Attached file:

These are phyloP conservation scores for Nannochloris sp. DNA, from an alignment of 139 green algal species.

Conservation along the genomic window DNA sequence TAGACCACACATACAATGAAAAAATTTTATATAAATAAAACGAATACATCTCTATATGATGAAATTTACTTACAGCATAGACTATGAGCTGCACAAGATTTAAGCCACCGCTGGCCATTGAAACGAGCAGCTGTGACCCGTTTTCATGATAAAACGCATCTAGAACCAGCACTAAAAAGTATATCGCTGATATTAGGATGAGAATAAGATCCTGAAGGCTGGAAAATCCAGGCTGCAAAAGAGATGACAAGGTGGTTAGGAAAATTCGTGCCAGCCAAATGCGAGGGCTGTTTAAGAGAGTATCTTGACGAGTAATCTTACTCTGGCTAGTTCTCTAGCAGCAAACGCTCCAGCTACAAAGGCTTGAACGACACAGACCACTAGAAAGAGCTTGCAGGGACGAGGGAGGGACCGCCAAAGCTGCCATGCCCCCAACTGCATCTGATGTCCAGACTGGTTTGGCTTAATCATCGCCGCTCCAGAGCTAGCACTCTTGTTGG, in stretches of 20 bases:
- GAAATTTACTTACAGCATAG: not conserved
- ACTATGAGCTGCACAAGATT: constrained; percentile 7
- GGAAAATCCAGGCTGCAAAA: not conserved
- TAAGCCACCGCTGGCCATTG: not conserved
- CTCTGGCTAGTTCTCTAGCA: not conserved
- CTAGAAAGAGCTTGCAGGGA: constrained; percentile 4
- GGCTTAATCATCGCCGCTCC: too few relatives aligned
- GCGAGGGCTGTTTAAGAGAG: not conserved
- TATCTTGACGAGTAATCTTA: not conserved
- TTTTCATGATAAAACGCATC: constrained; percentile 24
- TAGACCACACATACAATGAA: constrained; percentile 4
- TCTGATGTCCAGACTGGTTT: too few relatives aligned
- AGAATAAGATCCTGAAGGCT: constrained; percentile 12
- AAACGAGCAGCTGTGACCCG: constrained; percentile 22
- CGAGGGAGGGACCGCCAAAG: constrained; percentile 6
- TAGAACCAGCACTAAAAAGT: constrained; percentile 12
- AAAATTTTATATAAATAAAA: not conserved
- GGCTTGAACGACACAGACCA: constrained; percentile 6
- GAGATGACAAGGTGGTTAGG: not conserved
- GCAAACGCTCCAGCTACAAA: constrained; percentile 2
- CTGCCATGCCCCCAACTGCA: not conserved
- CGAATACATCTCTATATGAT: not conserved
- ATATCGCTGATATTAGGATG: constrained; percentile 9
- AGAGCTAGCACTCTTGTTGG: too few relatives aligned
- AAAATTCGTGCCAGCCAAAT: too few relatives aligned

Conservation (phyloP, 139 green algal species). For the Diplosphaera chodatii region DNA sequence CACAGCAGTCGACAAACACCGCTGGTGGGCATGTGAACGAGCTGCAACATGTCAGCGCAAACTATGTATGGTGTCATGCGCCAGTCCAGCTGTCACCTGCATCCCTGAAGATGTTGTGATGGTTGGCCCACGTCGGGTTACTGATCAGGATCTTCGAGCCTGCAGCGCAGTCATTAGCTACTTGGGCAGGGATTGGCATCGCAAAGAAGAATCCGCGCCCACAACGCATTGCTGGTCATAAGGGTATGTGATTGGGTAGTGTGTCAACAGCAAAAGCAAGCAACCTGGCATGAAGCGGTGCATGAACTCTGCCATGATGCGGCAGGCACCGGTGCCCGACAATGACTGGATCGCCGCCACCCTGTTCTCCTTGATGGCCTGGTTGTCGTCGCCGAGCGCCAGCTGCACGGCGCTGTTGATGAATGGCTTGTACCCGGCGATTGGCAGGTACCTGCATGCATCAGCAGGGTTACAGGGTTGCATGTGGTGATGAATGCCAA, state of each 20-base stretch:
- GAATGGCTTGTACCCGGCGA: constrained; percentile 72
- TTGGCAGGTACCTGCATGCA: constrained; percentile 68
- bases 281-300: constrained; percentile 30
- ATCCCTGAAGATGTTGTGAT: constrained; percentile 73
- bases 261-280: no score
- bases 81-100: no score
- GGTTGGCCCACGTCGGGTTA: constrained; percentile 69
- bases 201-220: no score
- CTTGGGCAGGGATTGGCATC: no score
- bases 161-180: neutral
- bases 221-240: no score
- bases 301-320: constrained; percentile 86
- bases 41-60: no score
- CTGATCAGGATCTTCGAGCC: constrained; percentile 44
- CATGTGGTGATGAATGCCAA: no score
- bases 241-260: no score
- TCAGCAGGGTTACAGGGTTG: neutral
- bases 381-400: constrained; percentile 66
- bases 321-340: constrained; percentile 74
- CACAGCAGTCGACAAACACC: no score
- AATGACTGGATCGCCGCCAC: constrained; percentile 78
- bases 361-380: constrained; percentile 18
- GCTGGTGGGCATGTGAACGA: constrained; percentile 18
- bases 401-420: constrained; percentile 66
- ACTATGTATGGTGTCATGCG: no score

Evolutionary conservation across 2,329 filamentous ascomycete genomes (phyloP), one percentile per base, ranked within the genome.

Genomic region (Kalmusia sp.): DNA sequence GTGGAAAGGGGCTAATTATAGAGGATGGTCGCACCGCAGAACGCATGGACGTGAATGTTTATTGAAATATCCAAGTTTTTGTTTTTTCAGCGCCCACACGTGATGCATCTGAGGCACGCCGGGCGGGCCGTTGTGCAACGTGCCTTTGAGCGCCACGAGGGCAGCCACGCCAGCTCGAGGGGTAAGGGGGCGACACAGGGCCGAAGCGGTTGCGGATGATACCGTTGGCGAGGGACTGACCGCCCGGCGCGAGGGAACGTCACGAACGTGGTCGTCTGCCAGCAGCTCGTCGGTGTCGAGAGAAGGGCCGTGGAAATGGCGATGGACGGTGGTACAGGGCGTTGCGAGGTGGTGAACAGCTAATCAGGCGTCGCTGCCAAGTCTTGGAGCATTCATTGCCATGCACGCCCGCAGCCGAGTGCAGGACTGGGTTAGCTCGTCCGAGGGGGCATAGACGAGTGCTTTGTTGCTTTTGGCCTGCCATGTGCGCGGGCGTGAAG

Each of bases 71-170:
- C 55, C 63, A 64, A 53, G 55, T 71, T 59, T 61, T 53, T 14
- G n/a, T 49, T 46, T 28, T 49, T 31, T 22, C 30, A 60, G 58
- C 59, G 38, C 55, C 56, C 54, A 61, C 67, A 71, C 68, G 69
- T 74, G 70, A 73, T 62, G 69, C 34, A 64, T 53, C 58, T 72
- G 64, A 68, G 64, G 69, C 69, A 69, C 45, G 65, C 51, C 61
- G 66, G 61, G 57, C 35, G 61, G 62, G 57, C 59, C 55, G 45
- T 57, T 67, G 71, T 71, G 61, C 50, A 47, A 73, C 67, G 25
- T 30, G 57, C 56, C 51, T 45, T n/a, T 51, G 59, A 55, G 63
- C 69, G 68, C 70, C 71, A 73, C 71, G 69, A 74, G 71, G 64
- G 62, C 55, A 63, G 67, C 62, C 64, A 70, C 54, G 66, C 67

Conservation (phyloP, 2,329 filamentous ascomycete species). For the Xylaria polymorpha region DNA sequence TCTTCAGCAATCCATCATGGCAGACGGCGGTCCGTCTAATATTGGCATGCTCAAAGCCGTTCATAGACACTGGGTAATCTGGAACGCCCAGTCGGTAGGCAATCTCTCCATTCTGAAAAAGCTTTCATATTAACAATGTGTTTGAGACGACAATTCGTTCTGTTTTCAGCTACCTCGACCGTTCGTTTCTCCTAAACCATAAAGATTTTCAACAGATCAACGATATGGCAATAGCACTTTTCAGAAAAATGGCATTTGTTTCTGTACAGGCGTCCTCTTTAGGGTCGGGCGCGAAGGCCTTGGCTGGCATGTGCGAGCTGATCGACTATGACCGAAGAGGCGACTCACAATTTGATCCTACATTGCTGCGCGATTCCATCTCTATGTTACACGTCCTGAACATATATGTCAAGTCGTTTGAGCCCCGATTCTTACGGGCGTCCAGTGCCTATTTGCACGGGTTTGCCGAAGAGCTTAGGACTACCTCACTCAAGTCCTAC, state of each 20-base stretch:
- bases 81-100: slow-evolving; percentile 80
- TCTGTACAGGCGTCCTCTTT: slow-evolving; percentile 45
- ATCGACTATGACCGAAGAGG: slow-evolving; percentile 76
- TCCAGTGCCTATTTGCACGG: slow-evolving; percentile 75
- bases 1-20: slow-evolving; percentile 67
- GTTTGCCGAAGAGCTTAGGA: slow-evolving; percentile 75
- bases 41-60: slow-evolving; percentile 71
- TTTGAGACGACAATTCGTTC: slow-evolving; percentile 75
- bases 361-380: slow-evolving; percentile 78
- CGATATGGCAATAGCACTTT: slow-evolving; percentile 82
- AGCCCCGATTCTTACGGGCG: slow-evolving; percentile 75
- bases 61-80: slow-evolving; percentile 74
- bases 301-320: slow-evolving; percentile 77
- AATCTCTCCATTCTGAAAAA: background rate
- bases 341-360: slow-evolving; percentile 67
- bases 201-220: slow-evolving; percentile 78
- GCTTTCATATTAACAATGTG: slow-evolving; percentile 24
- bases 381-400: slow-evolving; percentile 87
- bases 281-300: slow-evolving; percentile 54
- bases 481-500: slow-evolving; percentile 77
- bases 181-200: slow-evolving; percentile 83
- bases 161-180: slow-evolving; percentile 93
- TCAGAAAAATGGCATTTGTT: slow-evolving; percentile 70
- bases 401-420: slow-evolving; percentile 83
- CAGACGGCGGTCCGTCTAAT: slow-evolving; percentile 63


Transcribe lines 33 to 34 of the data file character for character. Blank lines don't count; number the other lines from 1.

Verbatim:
- bases 261-280: no score
- bases 81-100: no score